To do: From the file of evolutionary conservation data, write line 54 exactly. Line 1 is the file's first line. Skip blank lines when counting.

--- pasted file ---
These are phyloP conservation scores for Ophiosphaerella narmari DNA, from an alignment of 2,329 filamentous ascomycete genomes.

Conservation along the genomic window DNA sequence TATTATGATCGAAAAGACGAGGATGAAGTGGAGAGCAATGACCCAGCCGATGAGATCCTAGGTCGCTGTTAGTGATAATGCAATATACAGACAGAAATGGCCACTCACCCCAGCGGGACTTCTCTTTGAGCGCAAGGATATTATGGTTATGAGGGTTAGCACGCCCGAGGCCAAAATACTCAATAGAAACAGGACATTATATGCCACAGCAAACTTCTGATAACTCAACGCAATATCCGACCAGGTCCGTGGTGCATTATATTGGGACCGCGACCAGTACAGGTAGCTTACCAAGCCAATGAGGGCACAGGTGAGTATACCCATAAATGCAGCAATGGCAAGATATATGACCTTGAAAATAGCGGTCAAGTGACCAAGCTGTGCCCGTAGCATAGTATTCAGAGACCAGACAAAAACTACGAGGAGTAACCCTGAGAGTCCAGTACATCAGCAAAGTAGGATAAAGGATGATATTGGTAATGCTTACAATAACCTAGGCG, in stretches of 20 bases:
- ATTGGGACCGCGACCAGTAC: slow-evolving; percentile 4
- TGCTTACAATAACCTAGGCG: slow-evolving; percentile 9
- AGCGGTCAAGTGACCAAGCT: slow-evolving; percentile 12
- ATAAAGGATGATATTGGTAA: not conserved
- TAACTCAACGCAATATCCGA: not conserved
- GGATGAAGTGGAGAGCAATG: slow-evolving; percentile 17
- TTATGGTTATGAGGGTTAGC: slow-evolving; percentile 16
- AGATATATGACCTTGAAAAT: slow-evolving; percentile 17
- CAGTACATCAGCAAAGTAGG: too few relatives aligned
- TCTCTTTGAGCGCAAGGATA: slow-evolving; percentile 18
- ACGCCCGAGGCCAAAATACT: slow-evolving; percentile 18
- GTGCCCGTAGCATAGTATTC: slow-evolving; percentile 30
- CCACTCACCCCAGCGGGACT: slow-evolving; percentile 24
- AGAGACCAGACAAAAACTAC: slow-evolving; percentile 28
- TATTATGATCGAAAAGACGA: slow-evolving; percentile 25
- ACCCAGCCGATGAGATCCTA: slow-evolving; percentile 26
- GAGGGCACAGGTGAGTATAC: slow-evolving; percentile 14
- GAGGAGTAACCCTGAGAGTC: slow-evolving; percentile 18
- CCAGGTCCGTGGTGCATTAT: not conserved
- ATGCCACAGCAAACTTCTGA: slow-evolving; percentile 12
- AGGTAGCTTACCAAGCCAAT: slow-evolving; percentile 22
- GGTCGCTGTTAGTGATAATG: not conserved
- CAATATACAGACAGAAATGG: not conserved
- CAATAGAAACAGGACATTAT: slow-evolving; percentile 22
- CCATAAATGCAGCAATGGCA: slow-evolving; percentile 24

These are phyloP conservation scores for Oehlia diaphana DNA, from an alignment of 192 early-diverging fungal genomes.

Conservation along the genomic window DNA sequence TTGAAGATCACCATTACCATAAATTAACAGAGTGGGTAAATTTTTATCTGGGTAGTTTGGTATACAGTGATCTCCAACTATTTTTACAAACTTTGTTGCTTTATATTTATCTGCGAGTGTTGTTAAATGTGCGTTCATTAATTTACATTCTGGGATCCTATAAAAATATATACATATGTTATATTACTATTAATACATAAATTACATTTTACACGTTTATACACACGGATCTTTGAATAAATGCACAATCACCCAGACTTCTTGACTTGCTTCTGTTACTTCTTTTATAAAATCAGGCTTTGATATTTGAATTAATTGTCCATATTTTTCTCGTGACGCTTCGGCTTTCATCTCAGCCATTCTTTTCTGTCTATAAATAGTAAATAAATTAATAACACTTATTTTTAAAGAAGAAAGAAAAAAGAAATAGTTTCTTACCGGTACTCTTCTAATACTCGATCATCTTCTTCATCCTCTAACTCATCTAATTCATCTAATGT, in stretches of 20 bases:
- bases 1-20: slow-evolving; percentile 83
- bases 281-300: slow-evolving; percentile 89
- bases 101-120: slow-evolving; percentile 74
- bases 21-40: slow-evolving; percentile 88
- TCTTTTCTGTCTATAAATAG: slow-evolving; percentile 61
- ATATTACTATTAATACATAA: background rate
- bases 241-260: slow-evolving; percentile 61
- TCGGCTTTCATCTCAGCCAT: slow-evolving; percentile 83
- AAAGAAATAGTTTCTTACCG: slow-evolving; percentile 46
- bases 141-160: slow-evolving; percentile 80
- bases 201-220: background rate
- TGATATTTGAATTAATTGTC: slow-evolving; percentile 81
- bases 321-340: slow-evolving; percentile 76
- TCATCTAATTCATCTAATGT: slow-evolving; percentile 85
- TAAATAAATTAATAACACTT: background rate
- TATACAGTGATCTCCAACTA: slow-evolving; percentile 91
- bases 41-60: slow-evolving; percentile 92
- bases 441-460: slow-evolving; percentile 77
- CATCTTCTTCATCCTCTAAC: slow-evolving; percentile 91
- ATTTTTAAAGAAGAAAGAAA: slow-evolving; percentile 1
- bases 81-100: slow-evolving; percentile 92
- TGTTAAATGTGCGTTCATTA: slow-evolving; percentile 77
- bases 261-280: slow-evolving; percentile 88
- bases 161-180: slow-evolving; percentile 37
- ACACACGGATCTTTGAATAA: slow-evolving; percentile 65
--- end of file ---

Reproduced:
- ACACACGGATCTTTGAATAA: slow-evolving; percentile 65